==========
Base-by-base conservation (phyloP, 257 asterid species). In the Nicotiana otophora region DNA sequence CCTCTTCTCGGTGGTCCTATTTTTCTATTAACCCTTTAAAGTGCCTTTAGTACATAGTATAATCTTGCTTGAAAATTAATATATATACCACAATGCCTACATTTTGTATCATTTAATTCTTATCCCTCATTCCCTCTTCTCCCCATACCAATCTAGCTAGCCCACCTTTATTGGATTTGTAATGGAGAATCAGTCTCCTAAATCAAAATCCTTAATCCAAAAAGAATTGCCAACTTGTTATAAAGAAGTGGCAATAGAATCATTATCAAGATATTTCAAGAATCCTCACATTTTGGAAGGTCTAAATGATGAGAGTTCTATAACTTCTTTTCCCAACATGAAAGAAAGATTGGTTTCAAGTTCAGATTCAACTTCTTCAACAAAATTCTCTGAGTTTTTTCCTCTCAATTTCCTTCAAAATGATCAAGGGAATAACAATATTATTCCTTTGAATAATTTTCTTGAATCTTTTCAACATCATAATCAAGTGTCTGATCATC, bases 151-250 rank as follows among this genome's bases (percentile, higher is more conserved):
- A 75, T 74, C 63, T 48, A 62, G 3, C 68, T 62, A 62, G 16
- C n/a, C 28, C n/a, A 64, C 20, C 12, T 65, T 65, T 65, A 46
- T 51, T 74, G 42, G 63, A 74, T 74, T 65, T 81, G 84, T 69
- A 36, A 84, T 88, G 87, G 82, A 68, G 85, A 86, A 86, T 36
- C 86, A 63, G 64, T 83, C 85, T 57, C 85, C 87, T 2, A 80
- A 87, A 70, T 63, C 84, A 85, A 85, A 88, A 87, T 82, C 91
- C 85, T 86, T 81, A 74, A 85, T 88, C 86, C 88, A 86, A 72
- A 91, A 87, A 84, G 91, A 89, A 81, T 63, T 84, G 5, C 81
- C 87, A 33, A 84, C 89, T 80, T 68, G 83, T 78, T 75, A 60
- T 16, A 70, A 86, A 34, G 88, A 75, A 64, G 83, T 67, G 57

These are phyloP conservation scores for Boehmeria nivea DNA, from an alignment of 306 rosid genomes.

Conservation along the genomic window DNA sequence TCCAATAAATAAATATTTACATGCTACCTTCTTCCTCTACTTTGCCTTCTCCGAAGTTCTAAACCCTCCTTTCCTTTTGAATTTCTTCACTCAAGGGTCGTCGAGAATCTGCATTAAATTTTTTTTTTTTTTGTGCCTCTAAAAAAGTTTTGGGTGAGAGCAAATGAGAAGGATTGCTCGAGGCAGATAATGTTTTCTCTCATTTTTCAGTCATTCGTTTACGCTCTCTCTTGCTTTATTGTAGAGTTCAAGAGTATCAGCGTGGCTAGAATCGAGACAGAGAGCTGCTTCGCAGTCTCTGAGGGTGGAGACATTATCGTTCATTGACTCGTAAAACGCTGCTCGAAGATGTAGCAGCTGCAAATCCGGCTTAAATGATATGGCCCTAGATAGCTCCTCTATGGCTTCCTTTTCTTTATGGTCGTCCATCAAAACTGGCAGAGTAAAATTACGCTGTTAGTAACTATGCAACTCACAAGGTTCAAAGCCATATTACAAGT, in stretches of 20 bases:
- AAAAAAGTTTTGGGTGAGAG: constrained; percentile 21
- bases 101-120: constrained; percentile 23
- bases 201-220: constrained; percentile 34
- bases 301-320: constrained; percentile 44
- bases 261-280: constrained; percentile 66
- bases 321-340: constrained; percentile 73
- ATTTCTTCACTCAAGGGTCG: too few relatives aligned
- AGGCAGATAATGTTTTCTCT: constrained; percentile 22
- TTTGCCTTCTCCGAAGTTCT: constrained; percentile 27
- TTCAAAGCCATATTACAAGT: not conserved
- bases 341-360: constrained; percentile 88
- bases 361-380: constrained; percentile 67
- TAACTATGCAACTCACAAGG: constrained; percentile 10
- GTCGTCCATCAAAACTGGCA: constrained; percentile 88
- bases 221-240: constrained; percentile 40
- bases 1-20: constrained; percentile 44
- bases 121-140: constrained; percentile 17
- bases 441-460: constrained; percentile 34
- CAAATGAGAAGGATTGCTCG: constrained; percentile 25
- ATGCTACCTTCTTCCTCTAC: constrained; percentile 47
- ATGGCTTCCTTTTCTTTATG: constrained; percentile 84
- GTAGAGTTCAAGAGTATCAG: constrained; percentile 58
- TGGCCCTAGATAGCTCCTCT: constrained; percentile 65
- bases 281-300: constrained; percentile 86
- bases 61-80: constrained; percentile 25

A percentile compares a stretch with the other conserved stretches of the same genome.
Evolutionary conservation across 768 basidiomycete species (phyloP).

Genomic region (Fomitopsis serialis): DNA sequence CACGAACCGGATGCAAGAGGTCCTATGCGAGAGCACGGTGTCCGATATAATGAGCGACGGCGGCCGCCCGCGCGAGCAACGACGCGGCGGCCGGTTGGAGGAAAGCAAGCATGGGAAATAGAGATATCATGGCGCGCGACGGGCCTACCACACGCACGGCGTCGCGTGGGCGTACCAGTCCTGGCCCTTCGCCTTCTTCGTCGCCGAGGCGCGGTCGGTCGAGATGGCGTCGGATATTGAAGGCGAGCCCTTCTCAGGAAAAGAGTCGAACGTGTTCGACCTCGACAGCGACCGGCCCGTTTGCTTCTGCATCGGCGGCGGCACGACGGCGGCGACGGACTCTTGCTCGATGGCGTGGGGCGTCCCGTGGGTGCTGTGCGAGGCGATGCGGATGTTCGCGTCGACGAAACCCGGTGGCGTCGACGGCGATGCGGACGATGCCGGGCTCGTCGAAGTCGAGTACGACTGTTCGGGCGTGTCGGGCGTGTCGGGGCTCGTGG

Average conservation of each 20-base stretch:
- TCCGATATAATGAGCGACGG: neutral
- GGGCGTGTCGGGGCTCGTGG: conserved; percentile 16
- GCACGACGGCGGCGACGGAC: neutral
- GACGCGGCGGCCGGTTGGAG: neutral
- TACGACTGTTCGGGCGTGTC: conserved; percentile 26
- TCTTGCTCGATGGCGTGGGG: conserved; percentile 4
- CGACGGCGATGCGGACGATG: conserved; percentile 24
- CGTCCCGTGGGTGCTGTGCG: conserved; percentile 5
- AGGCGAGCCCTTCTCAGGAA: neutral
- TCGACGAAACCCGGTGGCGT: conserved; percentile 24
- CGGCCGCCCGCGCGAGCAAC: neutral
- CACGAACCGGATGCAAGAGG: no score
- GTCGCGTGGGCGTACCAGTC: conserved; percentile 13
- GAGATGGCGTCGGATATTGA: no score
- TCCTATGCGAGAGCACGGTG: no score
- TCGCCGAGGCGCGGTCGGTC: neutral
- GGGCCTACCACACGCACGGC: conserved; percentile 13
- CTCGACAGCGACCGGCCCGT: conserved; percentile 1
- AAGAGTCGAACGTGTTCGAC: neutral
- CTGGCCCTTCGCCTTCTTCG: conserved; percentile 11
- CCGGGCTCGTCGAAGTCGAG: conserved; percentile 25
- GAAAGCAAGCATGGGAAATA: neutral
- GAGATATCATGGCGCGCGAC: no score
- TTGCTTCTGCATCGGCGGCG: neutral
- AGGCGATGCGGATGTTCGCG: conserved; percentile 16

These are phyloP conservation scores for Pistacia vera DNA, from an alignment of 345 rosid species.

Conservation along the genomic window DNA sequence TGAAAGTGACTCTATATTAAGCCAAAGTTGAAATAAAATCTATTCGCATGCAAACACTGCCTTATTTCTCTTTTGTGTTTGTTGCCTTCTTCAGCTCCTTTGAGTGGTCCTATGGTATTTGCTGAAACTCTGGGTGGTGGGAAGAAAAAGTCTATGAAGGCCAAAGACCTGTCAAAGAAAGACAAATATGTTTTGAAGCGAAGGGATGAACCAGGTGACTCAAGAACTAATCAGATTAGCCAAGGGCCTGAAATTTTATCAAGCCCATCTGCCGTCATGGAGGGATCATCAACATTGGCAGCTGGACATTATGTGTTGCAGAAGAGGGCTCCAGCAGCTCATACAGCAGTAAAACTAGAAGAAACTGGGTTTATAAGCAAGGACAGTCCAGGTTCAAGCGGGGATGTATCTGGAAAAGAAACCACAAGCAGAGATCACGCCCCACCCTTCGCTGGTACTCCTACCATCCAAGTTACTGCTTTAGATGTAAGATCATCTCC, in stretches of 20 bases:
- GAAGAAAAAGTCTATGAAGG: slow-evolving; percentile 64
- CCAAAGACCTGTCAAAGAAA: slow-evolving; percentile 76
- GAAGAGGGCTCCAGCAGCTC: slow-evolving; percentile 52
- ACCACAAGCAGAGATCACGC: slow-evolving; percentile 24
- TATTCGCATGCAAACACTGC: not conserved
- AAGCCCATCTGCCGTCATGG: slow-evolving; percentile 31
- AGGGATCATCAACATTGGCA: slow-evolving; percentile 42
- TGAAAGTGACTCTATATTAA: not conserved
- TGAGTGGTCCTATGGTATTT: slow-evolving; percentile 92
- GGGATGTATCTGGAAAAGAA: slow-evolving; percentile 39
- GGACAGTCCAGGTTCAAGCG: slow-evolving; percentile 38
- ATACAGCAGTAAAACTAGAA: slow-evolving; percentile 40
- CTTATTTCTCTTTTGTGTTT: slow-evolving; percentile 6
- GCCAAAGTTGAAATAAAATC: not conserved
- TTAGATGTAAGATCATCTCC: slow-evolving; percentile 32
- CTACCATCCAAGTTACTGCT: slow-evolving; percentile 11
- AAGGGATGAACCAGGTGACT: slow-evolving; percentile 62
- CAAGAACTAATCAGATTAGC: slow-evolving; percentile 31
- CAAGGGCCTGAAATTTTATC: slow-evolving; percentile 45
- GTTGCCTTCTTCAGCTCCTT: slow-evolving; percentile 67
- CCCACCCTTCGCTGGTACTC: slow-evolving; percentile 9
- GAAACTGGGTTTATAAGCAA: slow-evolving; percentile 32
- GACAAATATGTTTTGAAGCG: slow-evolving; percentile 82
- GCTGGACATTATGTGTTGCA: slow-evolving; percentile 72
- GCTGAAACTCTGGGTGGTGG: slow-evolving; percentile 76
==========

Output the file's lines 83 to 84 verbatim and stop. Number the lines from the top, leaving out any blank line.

- GCCAAAGTTGAAATAAAATC: not conserved
- TTAGATGTAAGATCATCTCC: slow-evolving; percentile 32